Bold flavors and brilliant though rustic platings are the hallmark of Gregory Webb's Mexican and Tex-Mex cooking. The new executive chef at Tortilla Coast, Webb is actually no stranger to this beloved culinary art form. A native of San Antonio, Webb grew up watching and cooking with his mother, a keen and talented home chef. Indeed, by the time he was 6, Webb says, he was making enchiladas the right way. "What comes to mind," he says, "is that the first enchiladas she taught me were in the traditional style. She rooted her cooking in somewhat of an anthropological style. That was a passion for her."

It's rather unsurprising, then, that young Webb became an advocate of true Mexican and Tex-Mex flavors, and just as unsurprising that even as a youngster, all he wanted to do was cook. "I always wanted to be a chef," he says. "Julia Child and Graham Kerr, I watched them both on TV. That told me at the age of 5 I wanted to be a chef."

As well, young Webb helped his mom when she threw Mexican-food dinner parties, making everything from scratch. "I helped her with her big parties," he says. "We even made masa together. I was her prep cook." By the time he turned 14, Webb's family had moved to the East Coast, far from the Mexican culinary influences of his early childhood. But ironically, at the age of 15, he got a restaurant job in a Tex-Mex restaurant in Connecticut. "I remember it fondly, of course," he says. "I was, after all, a Texan, and I grew up eating Mexican and Tex-Mex, too, so I knew the food I was prepping," adding that perhaps his mother might not have recognized the dishes the staff prepared, but that she was pleased her son had chosen cooking as a profession.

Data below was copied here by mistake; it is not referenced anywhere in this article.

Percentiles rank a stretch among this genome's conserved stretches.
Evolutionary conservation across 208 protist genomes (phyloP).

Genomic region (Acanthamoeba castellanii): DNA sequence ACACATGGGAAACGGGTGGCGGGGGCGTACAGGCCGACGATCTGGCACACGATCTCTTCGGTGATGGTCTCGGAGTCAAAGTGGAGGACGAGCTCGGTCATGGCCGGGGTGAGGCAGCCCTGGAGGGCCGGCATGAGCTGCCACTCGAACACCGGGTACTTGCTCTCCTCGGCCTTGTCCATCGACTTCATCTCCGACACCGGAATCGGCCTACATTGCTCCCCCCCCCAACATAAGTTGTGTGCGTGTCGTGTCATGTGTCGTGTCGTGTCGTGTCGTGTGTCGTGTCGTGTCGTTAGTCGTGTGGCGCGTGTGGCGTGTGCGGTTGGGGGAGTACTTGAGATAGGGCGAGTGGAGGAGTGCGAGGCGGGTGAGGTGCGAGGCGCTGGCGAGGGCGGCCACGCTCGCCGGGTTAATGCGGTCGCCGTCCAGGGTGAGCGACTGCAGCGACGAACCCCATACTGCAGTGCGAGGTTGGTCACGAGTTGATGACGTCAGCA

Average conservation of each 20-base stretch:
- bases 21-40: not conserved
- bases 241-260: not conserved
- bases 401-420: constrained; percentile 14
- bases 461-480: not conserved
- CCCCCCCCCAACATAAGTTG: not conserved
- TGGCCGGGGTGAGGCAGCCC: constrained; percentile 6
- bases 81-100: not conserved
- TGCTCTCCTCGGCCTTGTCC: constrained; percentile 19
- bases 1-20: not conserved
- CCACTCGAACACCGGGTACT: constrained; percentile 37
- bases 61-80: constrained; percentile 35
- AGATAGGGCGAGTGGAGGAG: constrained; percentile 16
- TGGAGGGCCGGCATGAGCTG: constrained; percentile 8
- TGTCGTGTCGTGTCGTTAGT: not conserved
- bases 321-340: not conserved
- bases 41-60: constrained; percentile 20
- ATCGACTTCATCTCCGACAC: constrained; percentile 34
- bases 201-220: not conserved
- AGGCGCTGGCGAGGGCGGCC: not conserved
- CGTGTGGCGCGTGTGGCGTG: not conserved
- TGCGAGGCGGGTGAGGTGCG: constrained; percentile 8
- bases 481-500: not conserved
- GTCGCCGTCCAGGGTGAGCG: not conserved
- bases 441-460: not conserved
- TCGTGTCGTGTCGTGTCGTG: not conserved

Deciding against attending culinary school, Webb chose to gain his culinary experiences by working for the most outstanding chef he could find. His first mentor turned out to be chef Robert (Bob) Neroni, who graduated from the Culinary Institute of America and held several executive chef positions, including in Washington. "He really discovered me," says Webb. "He said I just needed some finesse and to travel. I did, with letter of entry to many great restaurants in New York City and New Orleans."

If you go
Tortilla Coast (Logan Circle)
» Where: 1460 P St. NW
» Info: 202-629-3280;
» Hours: 11:30 a.m. to 11 p.m. Monday to Thursday, 11:30 a.m. to midnight Friday, 11 a.m. to midnight Saturday, 10 a.m. to 10 p.m. Sunday

Finally, Webb returned to his native Texas, where he opened his namesake restaurant, Gregory's, in Houston. In 1998, he won the coveted Chef of the Year title from the Houston Chronicle. From there, Webb moved to New York City, where another mentor helped him sharpen his culinary skills. That led to the big turning point of his career: being tapped as the executive chef for the W Hotel Mexico City in Chapultepec, Polanco. "I learned the difference between Tex-Mex and regional Mexican cooking," he says, adding that his boss flew him all over the country to sample and understand regional flavors.